Saturday, October 17, 2009

"Foley's culture of bad conduct"?

Joe Mullin quotes from an email of Erich Spangenberg, arising in the context of Foley & Lardner naming him as a third-party defendant in a dispute between patent-holding company DataTern and its former lawyers at Foley & Lardner:

"IPNav will be required to recount numerous instances—all supported by references—of Foley's culture of bad conduct, poor judgment, and nonchalance regarding professionalism, which contradict Foley's vastly overrated claims of superiority and excellent client service."

Mullin also writes:

In the IP Nav brief, Spangenberg sayss: "Foley's bad judgment here is typical, however—typical of Foley's bad decision-making that has it frequently in the news for all types of malfeasance, including sexual discrimination, racial discrimination, trademark abuse... legal malpractice—including revealing client confidences, and fraud."

There is much detail in the Mullin piece, which evaluates the accuracy of the allegations against Foley. Of some interest is the text:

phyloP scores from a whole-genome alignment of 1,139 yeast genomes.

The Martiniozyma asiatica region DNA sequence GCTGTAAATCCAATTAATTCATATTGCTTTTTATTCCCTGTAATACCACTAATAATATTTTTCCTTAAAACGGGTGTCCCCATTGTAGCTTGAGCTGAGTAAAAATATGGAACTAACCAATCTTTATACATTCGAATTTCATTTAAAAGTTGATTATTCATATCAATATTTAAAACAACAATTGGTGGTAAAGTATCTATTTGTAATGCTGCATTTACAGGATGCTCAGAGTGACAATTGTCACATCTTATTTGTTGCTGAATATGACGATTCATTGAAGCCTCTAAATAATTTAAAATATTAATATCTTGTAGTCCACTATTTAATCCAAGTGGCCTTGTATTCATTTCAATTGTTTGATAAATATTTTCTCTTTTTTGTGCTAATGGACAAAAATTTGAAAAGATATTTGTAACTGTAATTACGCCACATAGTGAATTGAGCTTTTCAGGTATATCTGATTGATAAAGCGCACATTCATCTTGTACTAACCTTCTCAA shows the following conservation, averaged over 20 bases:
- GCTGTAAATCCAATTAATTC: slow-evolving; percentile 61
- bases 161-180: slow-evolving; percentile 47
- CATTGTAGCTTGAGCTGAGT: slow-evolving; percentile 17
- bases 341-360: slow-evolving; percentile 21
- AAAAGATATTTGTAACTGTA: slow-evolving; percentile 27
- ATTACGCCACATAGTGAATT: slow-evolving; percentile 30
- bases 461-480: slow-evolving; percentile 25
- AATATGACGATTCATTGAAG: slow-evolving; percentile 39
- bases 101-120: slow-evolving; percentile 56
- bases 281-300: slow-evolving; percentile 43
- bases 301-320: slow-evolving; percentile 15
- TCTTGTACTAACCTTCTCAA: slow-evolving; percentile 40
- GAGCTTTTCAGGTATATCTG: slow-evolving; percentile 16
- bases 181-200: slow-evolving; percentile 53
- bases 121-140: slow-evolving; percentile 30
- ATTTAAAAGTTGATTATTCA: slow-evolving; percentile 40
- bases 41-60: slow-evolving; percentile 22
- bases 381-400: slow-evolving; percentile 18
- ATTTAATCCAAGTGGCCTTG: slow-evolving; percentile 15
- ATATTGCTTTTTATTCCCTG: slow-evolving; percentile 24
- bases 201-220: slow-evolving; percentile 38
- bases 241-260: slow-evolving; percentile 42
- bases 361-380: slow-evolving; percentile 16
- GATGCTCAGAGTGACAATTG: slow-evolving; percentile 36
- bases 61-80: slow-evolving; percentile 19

Overall, Foley's complaint against Spangenberg portrays the firm as representing an operating entity in the Red Hat matter. That scenario, the firm argues, only turned into something with the typical markings of "patent troll" suit—keeping litigation costs low and ultimately settling for a figure in line with those costs—because of a major change of strategy by the patent-holders.

Hmmm, small inventors, who don't have deep pockets, also try to keep litigation costs low. Does that give them the "marking" of a troll?

Also on Mullin and Spangenberg:

Mullin's "Prior Art" blog tries to smoke Ebert

Also on Foley:

Sharon Barner of Foley named Deputy Director of USPTO


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